Mishimoto has introduced a baffled oil catch can for the 2016 and newer Chevrolet Camaro 2.0L turbo. As the video below explains, using a catch can on a direct injection engine such as the 2.0L turbo isn’t really a luxury. It’s a necessity — at least if you want to keep your engine running at peak efficiency and performance.

Direct Injection Explained

Unlike traditional fuel injection systems, which spray fuel into the intake tract, direct injection squirts fuel at high pressure directly into the combustion chamber. This more precise delivery method results in more complete combustion, better power, improved fuel economy, and cooler cylinder temperatures.

There is one drawback to direct injection, though.

When a traditional fuel injection system sprays fuel into the intake tract, it also coats the intake valves with fuel. This has a cleansing effect on the intake valves. However, since direct injection bypasses the intake and squirts fuel directly into the combustion chambers, the cleansing effect on the valves is lost. This has made direct injection prone to carbon build-up on the valves, which can cause decreased performance and fuel mileage.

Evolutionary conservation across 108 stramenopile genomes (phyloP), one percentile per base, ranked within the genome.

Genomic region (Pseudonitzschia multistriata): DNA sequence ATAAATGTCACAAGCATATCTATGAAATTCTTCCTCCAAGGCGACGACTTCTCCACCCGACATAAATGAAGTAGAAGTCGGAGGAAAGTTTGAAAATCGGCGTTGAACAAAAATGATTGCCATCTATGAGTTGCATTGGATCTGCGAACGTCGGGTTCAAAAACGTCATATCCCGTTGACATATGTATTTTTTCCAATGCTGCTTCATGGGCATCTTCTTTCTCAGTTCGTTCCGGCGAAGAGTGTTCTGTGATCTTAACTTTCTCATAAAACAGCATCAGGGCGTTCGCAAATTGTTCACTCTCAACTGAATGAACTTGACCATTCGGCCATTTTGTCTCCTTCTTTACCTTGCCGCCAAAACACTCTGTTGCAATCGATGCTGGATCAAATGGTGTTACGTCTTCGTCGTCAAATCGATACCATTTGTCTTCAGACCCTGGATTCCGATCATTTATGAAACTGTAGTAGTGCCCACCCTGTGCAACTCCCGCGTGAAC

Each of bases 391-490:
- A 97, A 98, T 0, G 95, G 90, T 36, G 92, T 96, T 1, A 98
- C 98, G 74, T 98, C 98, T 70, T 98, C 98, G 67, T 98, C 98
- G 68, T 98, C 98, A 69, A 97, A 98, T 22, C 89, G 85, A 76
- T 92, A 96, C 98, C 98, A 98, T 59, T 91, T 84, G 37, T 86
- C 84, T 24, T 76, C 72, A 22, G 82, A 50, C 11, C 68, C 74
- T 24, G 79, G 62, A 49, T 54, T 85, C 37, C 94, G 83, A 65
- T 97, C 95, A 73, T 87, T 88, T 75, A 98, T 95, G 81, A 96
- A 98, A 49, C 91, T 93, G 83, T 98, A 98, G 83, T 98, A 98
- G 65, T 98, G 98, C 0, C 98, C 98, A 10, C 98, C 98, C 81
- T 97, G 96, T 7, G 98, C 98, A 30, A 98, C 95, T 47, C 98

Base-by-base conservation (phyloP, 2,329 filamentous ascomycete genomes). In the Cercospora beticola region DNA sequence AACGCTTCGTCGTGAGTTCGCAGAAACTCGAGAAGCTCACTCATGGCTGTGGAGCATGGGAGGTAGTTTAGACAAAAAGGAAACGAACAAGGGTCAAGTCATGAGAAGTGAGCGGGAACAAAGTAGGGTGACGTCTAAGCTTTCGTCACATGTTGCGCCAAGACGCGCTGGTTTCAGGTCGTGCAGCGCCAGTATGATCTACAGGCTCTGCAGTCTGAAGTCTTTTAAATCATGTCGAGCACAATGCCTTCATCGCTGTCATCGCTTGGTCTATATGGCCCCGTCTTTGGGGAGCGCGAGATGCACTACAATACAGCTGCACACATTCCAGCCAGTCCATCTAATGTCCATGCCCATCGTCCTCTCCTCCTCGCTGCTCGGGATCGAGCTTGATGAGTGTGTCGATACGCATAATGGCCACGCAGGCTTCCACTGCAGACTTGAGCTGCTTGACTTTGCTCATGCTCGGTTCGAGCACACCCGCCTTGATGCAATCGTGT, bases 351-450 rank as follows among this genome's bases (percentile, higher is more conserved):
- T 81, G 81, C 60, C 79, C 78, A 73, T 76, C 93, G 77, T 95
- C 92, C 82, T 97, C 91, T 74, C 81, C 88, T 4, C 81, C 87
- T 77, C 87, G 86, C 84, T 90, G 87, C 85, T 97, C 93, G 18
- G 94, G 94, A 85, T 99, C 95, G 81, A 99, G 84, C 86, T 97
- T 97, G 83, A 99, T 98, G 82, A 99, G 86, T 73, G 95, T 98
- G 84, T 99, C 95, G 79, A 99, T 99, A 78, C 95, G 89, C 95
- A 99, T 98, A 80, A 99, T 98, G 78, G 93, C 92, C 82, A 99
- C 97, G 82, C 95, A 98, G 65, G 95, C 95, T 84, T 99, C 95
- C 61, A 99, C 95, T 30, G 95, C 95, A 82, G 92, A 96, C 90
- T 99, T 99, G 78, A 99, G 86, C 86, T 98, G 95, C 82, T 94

So how can you prevent carbon build-up on a direct injection engine?

Mishimoto Catch Cans

Catch cans, or separator tanks, separate vaporized oil from the air charge exiting through the factory PCV system. This ensures only clean air re-enters the intake tract, reducing the possibility of carbon build-up as it passes over the intake valve.

The key is having a reliable, well-engineered catch can.

In this video, Mishimoto explains why its catch can is up to the task. While this particular catch can is for the 2016 and later Camaro 2.0L turbo, the same principle applies for other modern direct injection engines. Mishimoto offers universal and direct-fit catch cans to work with a variety of vehicles and engines.

We’ll cover installation in a later video.

Author: David Fuller

David Fuller is OnAllCylinders' managing editor. During his 20-year career in the auto industry, he has covered a variety of races, shows, and industry events and has authored articles for multiple magazines. He has also partnered with mainstream and trade publications on a wide range of editorial projects. In 2012, he helped establish OnAllCylinders, where he enjoys covering all facets of hot rodding and racing.